Fri, December 07 2012

When the dreaded stairs become the fun stairs

Katya Andresen's avatar

Author, Robin Hood Marketing

Filed under:   Marketing essentials •

As my favorite economist says, it’s all about incentives.  If you want people to change their behavior, you have to give them a good reason to make the painful switch from the status quo.

You do that by providing a benefit exchange - a reward for taking action.  A strong benefit exchange delivers immediately and reflects people’s values.

My colleague Tanya sent me this great example of getting people to take the stairs for their health. Instead of putting a health message next to the stairs (which wouldn’t work that well because people already know it’s healthier to take the stairs and it’s not changing their choices!), they made it totally fun.

It is tempting to assume that if people have information, they will act on it. But sadly, information alone does not prompt action. People know they are supposed to do all kinds of things - read to their children, change their diets, help others. And take the stairs.  The problem is, it is usually more difficult to change behaviors than to stick to the status quo. Good causes are forever in conflict with the status quo.

That means we have to do two things, always:

1. Create a reason for action (not just offer information) that is personally more compelling to our audience than the rewards of sticking to the status quo.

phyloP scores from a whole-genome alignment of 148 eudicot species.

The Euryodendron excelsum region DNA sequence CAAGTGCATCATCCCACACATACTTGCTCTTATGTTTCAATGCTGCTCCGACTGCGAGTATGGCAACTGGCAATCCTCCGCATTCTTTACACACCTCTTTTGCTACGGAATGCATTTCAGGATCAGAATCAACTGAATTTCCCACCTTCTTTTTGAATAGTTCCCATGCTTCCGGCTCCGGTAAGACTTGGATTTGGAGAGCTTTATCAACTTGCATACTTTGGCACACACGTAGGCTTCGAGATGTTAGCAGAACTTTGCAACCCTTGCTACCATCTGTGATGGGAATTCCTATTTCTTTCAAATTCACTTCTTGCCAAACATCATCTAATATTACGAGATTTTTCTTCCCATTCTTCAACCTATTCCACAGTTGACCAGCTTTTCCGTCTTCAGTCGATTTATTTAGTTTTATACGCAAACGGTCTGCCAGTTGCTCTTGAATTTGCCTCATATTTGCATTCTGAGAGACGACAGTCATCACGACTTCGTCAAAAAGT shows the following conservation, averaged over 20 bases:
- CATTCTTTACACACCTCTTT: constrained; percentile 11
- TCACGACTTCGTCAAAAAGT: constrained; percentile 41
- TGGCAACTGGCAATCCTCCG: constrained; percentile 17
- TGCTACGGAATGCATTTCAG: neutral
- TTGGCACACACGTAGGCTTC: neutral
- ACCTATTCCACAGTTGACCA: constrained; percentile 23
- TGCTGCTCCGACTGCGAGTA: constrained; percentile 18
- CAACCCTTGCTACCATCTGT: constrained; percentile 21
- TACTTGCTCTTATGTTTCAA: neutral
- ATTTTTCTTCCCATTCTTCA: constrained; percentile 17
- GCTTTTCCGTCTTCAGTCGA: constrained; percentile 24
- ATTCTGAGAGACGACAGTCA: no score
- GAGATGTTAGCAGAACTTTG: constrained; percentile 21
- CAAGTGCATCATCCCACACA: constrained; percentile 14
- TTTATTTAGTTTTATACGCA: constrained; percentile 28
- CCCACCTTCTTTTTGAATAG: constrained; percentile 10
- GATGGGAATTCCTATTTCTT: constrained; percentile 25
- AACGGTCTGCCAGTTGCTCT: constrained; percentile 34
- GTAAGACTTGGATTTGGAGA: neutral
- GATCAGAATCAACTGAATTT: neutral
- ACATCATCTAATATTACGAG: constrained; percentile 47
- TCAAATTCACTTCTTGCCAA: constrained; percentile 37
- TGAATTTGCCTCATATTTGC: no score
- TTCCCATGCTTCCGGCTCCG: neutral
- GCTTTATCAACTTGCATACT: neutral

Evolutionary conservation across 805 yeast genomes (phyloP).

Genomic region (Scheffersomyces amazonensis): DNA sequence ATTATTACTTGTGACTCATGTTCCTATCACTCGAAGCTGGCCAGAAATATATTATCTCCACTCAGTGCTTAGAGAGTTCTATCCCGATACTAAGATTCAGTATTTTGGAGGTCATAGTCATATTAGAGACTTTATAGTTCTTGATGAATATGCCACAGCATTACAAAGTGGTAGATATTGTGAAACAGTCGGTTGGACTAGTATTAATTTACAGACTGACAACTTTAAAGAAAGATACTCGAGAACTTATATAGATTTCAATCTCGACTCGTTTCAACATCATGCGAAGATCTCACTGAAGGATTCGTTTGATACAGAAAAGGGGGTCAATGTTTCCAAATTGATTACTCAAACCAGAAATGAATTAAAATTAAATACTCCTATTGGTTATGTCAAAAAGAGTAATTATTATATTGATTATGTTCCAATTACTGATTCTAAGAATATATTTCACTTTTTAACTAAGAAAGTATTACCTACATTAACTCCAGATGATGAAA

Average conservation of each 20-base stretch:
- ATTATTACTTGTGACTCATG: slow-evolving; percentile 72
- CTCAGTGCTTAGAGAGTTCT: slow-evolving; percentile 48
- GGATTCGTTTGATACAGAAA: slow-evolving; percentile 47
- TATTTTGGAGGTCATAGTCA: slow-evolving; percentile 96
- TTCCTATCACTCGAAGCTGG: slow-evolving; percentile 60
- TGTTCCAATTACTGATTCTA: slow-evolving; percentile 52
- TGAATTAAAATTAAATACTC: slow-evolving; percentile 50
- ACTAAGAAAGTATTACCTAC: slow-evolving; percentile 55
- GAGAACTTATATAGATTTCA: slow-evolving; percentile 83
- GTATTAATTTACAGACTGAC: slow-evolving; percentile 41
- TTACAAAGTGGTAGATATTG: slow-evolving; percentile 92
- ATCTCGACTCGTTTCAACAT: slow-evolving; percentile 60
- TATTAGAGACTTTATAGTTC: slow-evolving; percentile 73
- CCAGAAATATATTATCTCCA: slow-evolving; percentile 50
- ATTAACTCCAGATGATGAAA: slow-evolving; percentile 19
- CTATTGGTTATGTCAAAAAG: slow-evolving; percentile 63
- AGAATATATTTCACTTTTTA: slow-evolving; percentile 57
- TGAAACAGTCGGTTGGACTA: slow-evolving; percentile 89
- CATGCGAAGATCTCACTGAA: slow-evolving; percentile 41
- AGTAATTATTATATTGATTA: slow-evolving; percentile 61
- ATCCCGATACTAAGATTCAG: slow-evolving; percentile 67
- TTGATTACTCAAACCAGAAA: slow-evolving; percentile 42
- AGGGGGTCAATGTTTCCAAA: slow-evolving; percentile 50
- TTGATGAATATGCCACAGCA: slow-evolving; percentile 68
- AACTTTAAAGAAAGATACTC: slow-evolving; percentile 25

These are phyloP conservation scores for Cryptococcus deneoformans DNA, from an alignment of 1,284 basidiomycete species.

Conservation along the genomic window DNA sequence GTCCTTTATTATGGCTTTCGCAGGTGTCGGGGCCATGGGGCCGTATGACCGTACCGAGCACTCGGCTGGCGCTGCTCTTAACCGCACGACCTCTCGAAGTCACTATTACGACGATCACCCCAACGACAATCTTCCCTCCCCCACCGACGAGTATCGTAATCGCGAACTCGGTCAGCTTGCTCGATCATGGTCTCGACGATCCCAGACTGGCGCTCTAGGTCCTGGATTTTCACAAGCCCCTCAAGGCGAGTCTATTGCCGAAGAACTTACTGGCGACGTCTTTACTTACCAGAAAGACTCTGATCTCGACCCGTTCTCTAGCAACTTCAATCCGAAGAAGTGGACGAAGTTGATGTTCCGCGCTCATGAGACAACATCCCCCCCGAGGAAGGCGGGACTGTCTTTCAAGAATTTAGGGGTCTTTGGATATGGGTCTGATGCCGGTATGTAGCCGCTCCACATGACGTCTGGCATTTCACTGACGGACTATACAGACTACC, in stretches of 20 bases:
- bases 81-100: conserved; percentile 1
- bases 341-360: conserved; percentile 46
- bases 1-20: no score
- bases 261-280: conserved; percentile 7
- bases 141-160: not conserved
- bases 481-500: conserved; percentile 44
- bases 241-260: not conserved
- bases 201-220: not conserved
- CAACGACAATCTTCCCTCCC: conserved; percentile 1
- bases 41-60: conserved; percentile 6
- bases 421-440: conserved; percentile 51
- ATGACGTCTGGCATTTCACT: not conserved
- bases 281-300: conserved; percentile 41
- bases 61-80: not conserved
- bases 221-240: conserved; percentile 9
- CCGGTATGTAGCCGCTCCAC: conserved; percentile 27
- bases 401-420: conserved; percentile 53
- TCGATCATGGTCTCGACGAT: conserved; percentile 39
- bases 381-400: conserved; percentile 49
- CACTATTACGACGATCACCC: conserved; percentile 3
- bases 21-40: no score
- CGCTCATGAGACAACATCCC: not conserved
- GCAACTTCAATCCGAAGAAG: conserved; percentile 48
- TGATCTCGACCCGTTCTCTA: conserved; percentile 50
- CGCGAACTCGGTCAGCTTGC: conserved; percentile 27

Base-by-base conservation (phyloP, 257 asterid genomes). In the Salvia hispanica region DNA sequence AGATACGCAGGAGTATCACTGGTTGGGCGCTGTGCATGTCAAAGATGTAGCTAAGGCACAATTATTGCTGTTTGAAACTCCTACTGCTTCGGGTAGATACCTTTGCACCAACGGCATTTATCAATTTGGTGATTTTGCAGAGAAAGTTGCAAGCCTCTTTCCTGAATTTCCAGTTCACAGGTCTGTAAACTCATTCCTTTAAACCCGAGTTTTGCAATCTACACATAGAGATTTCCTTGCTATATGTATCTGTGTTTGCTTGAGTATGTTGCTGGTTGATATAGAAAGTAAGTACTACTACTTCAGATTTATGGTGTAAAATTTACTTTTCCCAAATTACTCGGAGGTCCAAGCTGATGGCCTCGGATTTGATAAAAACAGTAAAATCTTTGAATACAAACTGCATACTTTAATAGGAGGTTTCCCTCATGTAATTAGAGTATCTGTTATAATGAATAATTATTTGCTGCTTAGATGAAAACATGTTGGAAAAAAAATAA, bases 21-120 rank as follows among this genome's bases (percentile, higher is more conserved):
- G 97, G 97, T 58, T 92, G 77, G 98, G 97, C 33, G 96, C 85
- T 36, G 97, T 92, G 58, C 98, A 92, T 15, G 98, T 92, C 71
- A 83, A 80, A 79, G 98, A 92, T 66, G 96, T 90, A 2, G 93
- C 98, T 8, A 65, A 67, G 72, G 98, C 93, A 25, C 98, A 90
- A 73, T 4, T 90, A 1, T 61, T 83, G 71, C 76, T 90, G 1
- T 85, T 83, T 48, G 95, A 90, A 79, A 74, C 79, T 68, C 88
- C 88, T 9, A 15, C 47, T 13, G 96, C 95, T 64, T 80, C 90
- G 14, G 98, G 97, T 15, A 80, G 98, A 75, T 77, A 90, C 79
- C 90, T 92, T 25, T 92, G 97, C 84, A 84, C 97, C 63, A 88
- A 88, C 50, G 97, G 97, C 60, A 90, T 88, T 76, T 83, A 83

2. Make it easier to take action than to do nothing.  People will do something if it looks easier than what they’re doing now.

Musical stairs are a great example of beating the status quo.

  • Comment: (8)   


We sell business-level ethics programs.  Many companies feel their employees and culture are already instilled with ethics…until there is a breech.  And sometimes negative headlines. Our challenge is similar, our service is preventative maintenance…and if we help to stave off the consequences of crippling unethical behavior - will our clients ever know?

Posted by Lori Benton  on  12/07  at  11:06 AM

Fabulous!  I remember playing on the giant keyboard in the NYC toy store FAO Schwartz!  Now, to save energy, I wonder if they can change the wiring on the escalator so it only starts when someone steps on it.

Posted by .(JavaScript must be enabled to view this email address)  on  12/07  at  05:42 PM

This is such total nonsense. People should learn to do what is right just *because it is the right thing to do*, and not for a reward. The human being has been conditioned into thinking there must always be a reward for everything and that everything is done for a profit, otherwise we do not do it. Even religion is a reward: «this life sucks but if you don’t complain you’ll get a reward in heaven or in the next life or whatever».
This is the kind of mentality that has been going on for millennia and should be changed soon rather than later.

Posted by .(JavaScript must be enabled to view this email address)  on  12/12  at  04:13 AM

Incentives can make doing the right thing easier and more likely—so what’s wrong with that?

In terms of public policy, there are important ways to harmonize economic incentives with public policy objectives.  Because the private sector is almost always looking to minimize costs or maximize profits, well-structured incentives can help get the private sector to work on behalf of public policy objectives.  A slogan that might apply could be “Tax bads, not goods!”